In short, this is a divided and bifurcated market. In this environment, proper market analysis involves the examination of each underlying component.
A style review
Let’s review the underlying technical conditions of the major growth and value sectors, starting with technology, which is the largest growth sector and has the heaviest weight in the S&P 500. Technology stocks are in a well-defined uptrend, though it appears to be a little extended. The sector violated a relative uptrend in November and it has been trading sideways relative to the index, though it has exhibited some recent relative strength. Relative breadth is strong (bottom panel).
Communication Services is another growth sector that is exhibiting both absolute and relative uptrends. Relative breadth has surprisingly been negative and only edged into positive territory recently.
Consumer Discretionary stocks can be classified as both growth and value. On a cap-weighted basis, the sector is dominated by two growth heavyweights, Amazon and Tesla. On an equal-weighted basis, the sector is comprised of companies with more cyclical and value exposure. The cap-weighted sector is in an extended uptrend, as evidenced by its overbought RSI reading. Both the cap and equal-weighted relative performance of the sector showed positive relative strength in June. Relative breadth is negative but improving.
Turning to the value sectors, the largest sector is the Financial stocks. This sector violated both absolute and relative rising trend lines in June, which are indications of technical damage. The relative performance of financial stocks is closely tied to the 2s10s yield curve. As banks tend to borrow short and lend long, a steepening yield curve improves their profitability.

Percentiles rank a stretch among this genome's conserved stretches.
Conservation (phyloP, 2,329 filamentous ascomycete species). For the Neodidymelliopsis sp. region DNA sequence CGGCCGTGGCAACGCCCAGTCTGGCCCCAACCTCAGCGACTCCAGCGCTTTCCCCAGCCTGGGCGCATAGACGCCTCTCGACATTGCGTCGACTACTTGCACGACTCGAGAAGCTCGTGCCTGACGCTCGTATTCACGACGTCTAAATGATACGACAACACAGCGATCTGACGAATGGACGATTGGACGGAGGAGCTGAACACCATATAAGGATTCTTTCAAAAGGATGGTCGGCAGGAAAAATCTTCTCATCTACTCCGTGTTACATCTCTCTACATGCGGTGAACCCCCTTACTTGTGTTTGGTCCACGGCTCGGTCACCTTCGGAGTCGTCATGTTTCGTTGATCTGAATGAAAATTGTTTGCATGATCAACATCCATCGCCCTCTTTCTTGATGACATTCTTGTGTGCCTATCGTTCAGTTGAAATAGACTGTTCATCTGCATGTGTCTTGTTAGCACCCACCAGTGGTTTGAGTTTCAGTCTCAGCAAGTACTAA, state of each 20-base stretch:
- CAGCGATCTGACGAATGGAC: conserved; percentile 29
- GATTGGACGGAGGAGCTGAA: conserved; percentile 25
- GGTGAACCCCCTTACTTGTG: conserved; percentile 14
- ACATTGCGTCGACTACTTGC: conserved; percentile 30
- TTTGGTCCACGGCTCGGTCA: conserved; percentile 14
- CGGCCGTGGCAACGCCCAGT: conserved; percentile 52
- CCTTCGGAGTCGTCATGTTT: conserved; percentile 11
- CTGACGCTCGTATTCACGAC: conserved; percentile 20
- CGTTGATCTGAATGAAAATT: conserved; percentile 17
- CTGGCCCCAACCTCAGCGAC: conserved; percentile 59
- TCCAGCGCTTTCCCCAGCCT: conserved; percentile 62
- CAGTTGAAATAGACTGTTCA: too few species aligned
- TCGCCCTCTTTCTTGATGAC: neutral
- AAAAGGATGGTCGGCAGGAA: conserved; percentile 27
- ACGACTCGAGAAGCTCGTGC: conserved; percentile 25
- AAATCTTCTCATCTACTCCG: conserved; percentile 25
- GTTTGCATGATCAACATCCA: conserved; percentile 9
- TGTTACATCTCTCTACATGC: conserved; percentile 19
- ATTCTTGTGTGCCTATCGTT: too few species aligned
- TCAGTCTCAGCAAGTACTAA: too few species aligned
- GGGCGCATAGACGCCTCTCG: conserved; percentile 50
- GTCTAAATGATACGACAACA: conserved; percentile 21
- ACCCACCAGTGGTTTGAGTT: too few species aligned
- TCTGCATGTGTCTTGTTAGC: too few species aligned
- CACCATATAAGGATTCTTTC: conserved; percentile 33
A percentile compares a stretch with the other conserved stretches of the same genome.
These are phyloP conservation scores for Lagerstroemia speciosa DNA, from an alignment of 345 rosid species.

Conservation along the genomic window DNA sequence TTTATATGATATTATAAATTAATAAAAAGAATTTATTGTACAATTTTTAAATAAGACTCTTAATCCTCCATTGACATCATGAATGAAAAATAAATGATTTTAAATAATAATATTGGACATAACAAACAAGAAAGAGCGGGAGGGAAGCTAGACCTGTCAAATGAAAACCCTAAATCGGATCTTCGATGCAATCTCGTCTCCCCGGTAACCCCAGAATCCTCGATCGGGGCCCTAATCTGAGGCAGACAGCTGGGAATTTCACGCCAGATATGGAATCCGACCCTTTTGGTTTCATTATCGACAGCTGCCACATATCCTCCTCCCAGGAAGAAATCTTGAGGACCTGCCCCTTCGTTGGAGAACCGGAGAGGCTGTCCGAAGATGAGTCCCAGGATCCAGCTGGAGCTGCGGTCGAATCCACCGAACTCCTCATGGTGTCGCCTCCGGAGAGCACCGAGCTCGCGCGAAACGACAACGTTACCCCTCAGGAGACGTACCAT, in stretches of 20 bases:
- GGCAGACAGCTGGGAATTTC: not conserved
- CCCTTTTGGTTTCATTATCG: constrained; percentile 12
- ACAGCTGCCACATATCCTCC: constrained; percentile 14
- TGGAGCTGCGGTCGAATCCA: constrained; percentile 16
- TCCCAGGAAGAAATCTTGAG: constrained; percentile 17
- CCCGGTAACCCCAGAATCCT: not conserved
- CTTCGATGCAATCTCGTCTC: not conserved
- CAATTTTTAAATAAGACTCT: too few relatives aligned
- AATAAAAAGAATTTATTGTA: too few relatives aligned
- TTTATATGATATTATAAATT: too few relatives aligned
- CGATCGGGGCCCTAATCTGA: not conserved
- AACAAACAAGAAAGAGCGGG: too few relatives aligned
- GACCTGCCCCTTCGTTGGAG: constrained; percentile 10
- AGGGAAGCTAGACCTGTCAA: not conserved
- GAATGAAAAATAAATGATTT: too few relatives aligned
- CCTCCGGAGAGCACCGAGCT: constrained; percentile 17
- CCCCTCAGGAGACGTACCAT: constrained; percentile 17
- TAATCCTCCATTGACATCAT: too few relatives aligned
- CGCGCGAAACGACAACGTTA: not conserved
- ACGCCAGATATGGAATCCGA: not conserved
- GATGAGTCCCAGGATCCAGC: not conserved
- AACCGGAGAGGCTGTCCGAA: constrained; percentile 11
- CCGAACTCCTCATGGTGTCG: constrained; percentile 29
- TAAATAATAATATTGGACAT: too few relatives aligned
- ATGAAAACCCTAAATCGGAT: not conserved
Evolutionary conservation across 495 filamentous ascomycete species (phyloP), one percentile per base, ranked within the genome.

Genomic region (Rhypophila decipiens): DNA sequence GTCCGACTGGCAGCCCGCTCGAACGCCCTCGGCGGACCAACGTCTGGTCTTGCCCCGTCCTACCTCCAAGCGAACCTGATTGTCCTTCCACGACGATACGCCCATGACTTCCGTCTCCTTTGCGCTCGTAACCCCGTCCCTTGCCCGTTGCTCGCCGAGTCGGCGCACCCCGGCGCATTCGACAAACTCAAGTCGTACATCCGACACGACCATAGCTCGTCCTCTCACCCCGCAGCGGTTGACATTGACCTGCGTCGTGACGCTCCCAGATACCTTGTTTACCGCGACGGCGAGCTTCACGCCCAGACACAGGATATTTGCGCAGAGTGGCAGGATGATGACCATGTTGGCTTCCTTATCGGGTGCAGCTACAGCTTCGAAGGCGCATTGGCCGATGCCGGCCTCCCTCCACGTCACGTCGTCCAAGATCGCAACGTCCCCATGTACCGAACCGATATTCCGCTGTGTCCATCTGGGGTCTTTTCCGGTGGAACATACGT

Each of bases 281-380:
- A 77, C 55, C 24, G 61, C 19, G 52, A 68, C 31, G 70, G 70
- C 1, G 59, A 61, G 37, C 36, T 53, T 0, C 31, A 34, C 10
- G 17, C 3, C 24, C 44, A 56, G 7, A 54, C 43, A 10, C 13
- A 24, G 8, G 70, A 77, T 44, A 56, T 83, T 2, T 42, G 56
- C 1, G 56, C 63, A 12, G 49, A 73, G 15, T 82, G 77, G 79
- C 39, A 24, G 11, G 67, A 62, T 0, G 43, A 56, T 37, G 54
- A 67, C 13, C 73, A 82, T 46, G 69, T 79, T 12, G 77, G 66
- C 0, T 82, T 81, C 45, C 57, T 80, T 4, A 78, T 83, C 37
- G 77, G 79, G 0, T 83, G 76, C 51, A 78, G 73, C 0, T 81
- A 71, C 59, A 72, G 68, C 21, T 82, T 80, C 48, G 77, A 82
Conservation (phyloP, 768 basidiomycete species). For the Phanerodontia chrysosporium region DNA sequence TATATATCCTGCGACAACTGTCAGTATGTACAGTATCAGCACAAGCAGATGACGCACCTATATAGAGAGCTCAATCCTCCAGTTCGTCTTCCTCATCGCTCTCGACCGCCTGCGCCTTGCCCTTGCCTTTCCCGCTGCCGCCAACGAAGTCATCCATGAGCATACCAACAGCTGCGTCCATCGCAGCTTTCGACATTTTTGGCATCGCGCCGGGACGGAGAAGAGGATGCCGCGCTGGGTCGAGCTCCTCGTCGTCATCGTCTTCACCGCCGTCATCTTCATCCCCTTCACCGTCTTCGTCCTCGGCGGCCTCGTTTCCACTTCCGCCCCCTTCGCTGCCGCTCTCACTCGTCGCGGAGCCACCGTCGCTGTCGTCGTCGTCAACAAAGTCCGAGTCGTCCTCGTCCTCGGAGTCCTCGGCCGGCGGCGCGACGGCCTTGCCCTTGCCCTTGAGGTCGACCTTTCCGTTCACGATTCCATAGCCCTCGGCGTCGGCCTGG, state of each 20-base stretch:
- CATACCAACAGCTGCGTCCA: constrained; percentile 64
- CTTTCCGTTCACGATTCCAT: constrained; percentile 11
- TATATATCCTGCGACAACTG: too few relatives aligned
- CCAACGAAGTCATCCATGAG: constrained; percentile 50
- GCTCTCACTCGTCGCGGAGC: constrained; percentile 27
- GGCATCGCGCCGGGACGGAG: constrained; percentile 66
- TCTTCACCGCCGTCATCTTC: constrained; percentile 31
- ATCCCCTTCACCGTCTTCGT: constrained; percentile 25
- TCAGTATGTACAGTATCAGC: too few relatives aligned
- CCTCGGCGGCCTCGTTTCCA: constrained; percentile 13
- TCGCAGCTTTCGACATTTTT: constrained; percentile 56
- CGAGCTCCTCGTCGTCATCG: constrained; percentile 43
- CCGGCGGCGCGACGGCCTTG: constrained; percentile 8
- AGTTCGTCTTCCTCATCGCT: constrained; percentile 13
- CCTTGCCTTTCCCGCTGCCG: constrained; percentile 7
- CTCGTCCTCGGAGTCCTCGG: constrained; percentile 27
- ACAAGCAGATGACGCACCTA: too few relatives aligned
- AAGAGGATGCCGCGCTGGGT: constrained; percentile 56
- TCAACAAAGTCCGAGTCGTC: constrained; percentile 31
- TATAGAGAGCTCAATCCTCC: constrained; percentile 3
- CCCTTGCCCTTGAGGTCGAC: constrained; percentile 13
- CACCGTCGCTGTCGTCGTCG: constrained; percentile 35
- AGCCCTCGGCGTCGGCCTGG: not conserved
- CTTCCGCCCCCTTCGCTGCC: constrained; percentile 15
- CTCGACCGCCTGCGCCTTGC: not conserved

Industrial stocks are also displaying a similar pattern of the violation of absolute and relative uptrends in June. Relative breadth is weak.
The Materials sector also violated its absolute and relative uptrends.
Energy stocks are the only bright spot among the value sectors. The sector is in an absolute uptrend. However, it is testing its relative uptrend to the S&P 500. Relative breadth is strong.
Why I am not bearish
In short, a review of the major growth and value sectors shows growth to be strong and value weak. But here is why I am constructive on the market overall. None of the defensive sectors or industries with the exception of Real Estate are showing any signs of relative strength. Bearish setups don’t behave this way.
I began this publication with a rhetorical question of why the S&P 500 is resilient. Ed Clissold
of Ned Davis Research wrote, “The back-and-forth leadership is the reason market breadth has been so resilient.”
Bear in mind, however, that the sideways value and growth rotation will not last forever. It will eventually break one way or the other eventually. My base case calls for a value and cyclical revival. There are two structural reasons for this. First, the weights of the top five stocks in the S&P 500, which are all growth stocks, have fallen even as the S&P 500 has risen to fresh all-time highs. This is a sign that faltering growth leadership.
Conditions are also setting up for a value and cyclical rebound. In the wake of the Vaccine Monday rally that began in November, investors had been piling into value and cyclical stocks, and their positioning had become extended. Callum Thomas of Topdown Charts documented that speculative futures positioning in the reflation trade has retreated. Sentiment has come off the boil, and this is a setup for another leg up for value and cyclical stocks.
In the short run, count on more back-and-forth value and growth rotation that supports stock prices. History shows that the DJIA seasonal pattern in July is bullish.
As well, the credit markets are also signaling a benign environment. Katie Greifeld of Bloomberg reported, “Bond spread have continued to narrow. Investment grade spreads to Treasuries sit at just 80 basis points, and junk spreads have tightened below 270 basis points, both the slimmest pickups in well over a decade.”